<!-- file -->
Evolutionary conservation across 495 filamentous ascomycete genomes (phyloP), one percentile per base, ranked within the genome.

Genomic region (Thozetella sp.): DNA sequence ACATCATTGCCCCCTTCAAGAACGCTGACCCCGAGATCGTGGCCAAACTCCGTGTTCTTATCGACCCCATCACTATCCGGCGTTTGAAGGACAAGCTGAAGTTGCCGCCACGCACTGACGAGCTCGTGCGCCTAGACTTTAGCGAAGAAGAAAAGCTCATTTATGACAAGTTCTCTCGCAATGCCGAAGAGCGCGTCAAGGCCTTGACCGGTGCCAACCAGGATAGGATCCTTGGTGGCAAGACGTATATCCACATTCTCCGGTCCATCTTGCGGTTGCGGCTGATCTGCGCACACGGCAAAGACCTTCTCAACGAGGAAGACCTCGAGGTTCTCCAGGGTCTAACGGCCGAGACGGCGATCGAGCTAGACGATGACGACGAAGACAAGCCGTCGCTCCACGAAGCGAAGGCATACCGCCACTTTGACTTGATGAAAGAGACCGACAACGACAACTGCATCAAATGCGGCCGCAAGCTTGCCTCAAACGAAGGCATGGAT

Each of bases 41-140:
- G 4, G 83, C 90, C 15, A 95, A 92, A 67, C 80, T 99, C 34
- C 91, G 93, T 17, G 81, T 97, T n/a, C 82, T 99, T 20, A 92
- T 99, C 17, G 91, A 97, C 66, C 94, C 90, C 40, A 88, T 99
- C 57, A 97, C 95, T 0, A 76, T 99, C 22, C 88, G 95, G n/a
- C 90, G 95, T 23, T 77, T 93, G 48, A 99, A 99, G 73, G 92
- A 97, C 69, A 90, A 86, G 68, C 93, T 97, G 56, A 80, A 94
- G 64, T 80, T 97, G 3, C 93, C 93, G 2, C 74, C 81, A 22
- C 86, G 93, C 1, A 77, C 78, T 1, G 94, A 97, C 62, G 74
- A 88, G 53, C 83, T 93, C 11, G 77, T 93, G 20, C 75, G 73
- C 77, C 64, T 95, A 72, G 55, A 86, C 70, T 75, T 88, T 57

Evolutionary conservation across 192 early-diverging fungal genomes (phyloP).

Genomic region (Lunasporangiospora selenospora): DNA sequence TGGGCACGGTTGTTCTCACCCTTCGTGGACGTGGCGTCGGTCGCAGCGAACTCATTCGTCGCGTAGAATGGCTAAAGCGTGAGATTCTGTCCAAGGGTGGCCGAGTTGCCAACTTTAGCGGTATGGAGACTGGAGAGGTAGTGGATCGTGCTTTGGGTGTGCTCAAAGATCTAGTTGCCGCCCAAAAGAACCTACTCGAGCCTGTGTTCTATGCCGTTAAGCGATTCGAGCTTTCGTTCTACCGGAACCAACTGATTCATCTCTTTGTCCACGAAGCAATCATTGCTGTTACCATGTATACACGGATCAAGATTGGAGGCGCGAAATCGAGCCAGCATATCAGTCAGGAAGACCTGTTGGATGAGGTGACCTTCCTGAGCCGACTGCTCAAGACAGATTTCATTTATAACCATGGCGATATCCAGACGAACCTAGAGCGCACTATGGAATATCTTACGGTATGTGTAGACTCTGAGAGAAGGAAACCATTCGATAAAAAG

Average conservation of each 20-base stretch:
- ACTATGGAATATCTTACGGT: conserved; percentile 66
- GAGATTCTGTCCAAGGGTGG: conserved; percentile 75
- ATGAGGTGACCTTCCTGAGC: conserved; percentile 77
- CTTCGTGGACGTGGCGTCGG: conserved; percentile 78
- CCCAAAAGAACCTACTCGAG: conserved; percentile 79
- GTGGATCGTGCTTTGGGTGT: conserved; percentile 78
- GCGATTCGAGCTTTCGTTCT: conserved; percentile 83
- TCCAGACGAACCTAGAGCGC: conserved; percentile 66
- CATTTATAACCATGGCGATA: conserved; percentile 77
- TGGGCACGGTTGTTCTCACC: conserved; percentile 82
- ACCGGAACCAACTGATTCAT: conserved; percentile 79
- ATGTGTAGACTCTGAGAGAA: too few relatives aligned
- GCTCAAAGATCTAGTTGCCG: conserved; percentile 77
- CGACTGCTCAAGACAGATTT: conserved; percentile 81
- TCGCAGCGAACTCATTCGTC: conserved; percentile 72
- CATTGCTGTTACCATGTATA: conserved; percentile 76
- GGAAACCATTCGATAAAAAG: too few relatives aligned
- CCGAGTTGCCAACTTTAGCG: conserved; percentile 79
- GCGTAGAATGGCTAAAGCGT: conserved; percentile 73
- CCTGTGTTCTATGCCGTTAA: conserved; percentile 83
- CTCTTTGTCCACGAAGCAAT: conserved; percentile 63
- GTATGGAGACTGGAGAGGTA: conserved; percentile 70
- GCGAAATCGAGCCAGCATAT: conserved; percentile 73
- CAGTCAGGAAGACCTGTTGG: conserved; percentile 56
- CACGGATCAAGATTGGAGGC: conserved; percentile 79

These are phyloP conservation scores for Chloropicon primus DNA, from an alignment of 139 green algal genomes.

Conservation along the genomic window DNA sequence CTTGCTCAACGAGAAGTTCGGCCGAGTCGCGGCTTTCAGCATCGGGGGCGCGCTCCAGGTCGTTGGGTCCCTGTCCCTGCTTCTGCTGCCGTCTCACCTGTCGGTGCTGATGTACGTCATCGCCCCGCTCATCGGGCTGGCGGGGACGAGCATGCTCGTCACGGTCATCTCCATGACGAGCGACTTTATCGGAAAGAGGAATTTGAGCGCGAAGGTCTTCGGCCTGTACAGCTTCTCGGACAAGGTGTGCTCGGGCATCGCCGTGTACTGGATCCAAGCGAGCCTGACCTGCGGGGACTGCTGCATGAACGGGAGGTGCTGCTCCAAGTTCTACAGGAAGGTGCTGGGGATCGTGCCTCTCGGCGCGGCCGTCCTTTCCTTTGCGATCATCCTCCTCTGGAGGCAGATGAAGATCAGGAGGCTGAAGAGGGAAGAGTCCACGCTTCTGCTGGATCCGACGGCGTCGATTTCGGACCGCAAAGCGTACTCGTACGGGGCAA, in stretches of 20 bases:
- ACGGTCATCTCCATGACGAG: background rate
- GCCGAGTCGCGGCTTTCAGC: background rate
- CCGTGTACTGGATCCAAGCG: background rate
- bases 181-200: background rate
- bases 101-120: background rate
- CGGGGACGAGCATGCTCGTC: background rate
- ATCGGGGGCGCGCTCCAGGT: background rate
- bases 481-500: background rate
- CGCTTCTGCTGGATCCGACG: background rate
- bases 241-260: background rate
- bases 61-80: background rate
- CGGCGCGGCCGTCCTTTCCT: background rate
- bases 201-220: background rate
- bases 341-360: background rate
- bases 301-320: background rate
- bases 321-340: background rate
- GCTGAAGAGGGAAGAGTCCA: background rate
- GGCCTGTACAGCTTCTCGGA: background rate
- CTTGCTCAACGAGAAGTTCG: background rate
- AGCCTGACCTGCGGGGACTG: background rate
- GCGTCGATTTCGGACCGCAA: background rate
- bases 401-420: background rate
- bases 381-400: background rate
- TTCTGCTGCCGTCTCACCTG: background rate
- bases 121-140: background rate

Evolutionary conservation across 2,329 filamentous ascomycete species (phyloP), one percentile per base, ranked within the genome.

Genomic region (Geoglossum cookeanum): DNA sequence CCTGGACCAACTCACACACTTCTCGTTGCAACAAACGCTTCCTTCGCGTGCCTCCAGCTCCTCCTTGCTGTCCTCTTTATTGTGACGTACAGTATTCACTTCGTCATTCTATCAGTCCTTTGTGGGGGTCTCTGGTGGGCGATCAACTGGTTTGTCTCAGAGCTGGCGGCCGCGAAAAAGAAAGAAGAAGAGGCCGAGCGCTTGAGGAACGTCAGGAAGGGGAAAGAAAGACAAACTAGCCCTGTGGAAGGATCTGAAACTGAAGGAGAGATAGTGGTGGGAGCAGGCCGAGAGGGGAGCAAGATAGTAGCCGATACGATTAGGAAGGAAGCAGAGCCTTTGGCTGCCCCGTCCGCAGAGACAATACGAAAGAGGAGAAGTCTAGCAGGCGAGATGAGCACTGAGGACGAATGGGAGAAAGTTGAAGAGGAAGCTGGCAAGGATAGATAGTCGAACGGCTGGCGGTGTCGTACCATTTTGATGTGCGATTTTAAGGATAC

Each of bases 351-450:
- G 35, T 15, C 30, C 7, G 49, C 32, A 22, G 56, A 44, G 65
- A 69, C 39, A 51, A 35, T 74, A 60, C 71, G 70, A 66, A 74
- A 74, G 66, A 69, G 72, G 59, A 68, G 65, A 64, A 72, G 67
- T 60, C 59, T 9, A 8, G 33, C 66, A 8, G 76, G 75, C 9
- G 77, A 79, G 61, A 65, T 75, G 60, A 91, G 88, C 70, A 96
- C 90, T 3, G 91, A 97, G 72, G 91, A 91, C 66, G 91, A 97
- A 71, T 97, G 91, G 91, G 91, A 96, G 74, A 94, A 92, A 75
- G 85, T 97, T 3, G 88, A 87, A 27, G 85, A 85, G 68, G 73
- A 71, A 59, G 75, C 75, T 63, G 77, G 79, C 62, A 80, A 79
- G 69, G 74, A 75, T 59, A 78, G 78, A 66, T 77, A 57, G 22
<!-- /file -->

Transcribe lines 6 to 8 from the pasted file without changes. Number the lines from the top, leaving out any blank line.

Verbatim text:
- T 99, C 17, G 91, A 97, C 66, C 94, C 90, C 40, A 88, T 99
- C 57, A 97, C 95, T 0, A 76, T 99, C 22, C 88, G 95, G n/a
- C 90, G 95, T 23, T 77, T 93, G 48, A 99, A 99, G 73, G 92